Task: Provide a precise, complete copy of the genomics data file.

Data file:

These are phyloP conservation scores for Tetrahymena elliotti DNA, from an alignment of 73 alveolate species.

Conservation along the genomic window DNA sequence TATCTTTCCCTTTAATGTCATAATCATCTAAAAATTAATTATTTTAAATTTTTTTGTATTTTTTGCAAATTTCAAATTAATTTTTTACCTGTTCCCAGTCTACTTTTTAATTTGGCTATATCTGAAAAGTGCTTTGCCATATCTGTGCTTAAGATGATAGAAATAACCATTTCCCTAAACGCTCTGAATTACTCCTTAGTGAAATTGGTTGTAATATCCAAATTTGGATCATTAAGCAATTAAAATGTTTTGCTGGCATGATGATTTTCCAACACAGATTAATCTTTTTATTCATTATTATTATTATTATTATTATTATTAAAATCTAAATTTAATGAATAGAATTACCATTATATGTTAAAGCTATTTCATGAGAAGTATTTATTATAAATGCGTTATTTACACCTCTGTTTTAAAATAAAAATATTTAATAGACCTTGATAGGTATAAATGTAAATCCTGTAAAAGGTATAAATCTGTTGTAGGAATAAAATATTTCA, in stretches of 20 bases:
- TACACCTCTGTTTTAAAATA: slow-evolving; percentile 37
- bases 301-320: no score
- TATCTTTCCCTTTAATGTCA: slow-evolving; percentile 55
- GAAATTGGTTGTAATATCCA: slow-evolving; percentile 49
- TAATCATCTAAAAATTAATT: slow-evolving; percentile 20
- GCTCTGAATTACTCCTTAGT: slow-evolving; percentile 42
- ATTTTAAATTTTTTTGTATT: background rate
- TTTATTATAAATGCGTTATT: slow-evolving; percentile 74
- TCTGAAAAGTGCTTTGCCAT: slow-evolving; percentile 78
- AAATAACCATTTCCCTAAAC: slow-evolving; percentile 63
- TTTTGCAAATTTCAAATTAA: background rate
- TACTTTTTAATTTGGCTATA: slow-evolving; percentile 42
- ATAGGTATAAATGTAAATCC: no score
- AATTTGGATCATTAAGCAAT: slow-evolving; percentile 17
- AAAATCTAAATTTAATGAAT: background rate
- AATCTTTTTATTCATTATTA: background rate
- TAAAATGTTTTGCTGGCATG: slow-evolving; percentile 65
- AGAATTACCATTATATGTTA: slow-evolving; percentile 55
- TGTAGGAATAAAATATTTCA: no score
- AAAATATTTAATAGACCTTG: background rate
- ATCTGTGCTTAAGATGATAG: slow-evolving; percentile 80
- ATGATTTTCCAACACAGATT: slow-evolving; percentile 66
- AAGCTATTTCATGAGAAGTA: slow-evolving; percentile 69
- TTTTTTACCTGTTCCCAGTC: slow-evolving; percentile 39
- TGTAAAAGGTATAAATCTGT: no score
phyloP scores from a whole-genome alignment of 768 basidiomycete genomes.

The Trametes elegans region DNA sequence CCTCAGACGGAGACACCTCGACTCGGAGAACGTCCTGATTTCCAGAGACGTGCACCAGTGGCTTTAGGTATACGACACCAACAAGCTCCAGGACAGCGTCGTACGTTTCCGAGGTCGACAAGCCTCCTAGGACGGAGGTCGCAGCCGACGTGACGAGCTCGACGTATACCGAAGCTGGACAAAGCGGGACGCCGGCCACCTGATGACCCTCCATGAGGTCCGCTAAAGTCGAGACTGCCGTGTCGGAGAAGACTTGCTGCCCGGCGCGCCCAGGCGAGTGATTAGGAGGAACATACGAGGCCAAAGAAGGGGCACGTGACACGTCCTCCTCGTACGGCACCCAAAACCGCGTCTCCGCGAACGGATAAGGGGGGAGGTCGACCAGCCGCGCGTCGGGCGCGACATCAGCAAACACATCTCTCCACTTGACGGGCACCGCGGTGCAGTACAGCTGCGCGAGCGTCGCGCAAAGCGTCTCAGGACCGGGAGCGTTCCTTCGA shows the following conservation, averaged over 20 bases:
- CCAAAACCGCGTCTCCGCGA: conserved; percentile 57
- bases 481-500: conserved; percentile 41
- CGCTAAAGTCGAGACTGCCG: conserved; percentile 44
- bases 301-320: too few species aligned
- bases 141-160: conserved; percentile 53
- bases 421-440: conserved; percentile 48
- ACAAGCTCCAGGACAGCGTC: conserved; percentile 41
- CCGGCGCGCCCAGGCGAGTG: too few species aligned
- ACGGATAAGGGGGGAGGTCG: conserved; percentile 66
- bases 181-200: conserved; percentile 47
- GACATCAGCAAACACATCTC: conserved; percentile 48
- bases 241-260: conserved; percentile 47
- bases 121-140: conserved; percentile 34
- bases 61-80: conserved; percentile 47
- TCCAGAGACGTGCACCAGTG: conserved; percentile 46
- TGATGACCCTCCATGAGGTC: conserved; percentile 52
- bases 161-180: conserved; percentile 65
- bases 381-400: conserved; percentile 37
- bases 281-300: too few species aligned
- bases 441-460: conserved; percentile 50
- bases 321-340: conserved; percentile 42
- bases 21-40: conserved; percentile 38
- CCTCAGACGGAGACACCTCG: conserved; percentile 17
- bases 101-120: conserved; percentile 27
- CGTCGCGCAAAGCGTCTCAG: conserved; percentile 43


These are phyloP conservation scores for Tetrahymena elliotti DNA, from an alignment of 73 alveolate species.

Conservation along the genomic window DNA sequence TATCTTTCCCTTTAATGTCATAATCATCTAAAAATTAATTATTTTAAATTTTTTTGTATTTTTTGCAAATTTCAAATTAATTTTTTACCTGTTCCCAGTCTACTTTTTAATTTGGCTATATCTGAAAAGTGCTTTGCCATATCTGTGCTTAAGATGATAGAAATAACCATTTCCCTAAACGCTCTGAATTACTCCTTAGTGAAATTGGTTGTAATATCCAAATTTGGATCATTAAGCAATTAAAATGTTTTGCTGGCATGATGATTTTCCAACACAGATTAATCTTTTTATTCATTATTATTATTATTATTATTATTATTAAAATCTAAATTTAATGAATAGAATTACCATTATATGTTAAAGCTATTTCATGAGAAGTATTTATTATAAATGCGTTATTTACACCTCTGTTTTAAAATAAAAATATTTAATAGACCTTGATAGGTATAAATGTAAATCCTGTAAAAGGTATAAATCTGTTGTAGGAATAAAATATTTCA, in stretches of 20 bases:
- TACACCTCTGTTTTAAAATA: slow-evolving; percentile 37
- bases 301-320: no score
- TATCTTTCCCTTTAATGTCA: slow-evolving; percentile 55
- GAAATTGGTTGTAATATCCA: slow-evolving; percentile 49
- TAATCATCTAAAAATTAATT: slow-evolving; percentile 20
- GCTCTGAATTACTCCTTAGT: slow-evolving; percentile 42
- ATTTTAAATTTTTTTGTATT: background rate
- TTTATTATAAATGCGTTATT: slow-evolving; percentile 74
- TCTGAAAAGTGCTTTGCCAT: slow-evolving; percentile 78
- AAATAACCATTTCCCTAAAC: slow-evolving; percentile 63
- TTTTGCAAATTTCAAATTAA: background rate
- TACTTTTTAATTTGGCTATA: slow-evolving; percentile 42
- ATAGGTATAAATGTAAATCC: no score
- AATTTGGATCATTAAGCAAT: slow-evolving; percentile 17
- AAAATCTAAATTTAATGAAT: background rate
- AATCTTTTTATTCATTATTA: background rate
- TAAAATGTTTTGCTGGCATG: slow-evolving; percentile 65
- AGAATTACCATTATATGTTA: slow-evolving; percentile 55
- TGTAGGAATAAAATATTTCA: no score
- AAAATATTTAATAGACCTTG: background rate
- ATCTGTGCTTAAGATGATAG: slow-evolving; percentile 80
- ATGATTTTCCAACACAGATT: slow-evolving; percentile 66
- AAGCTATTTCATGAGAAGTA: slow-evolving; percentile 69
- TTTTTTACCTGTTCCCAGTC: slow-evolving; percentile 39
- TGTAAAAGGTATAAATCTGT: no score
phyloP scores from a whole-genome alignment of 768 basidiomycete genomes.

The Trametes elegans region DNA sequence CCTCAGACGGAGACACCTCGACTCGGAGAACGTCCTGATTTCCAGAGACGTGCACCAGTGGCTTTAGGTATACGACACCAACAAGCTCCAGGACAGCGTCGTACGTTTCCGAGGTCGACAAGCCTCCTAGGACGGAGGTCGCAGCCGACGTGACGAGCTCGACGTATACCGAAGCTGGACAAAGCGGGACGCCGGCCACCTGATGACCCTCCATGAGGTCCGCTAAAGTCGAGACTGCCGTGTCGGAGAAGACTTGCTGCCCGGCGCGCCCAGGCGAGTGATTAGGAGGAACATACGAGGCCAAAGAAGGGGCACGTGACACGTCCTCCTCGTACGGCACCCAAAACCGCGTCTCCGCGAACGGATAAGGGGGGAGGTCGACCAGCCGCGCGTCGGGCGCGACATCAGCAAACACATCTCTCCACTTGACGGGCACCGCGGTGCAGTACAGCTGCGCGAGCGTCGCGCAAAGCGTCTCAGGACCGGGAGCGTTCCTTCGA shows the following conservation, averaged over 20 bases:
- CCAAAACCGCGTCTCCGCGA: conserved; percentile 57
- bases 481-500: conserved; percentile 41
- CGCTAAAGTCGAGACTGCCG: conserved; percentile 44
- bases 301-320: too few species aligned
- bases 141-160: conserved; percentile 53
- bases 421-440: conserved; percentile 48
- ACAAGCTCCAGGACAGCGTC: conserved; percentile 41
- CCGGCGCGCCCAGGCGAGTG: too few species aligned
- ACGGATAAGGGGGGAGGTCG: conserved; percentile 66
- bases 181-200: conserved; percentile 47
- GACATCAGCAAACACATCTC: conserved; percentile 48
- bases 241-260: conserved; percentile 47
- bases 121-140: conserved; percentile 34
- bases 61-80: conserved; percentile 47
- TCCAGAGACGTGCACCAGTG: conserved; percentile 46
- TGATGACCCTCCATGAGGTC: conserved; percentile 52
- bases 161-180: conserved; percentile 65
- bases 381-400: conserved; percentile 37
- bases 281-300: too few species aligned
- bases 441-460: conserved; percentile 50
- bases 321-340: conserved; percentile 42
- bases 21-40: conserved; percentile 38
- CCTCAGACGGAGACACCTCG: conserved; percentile 17
- bases 101-120: conserved; percentile 27
- CGTCGCGCAAAGCGTCTCAG: conserved; percentile 43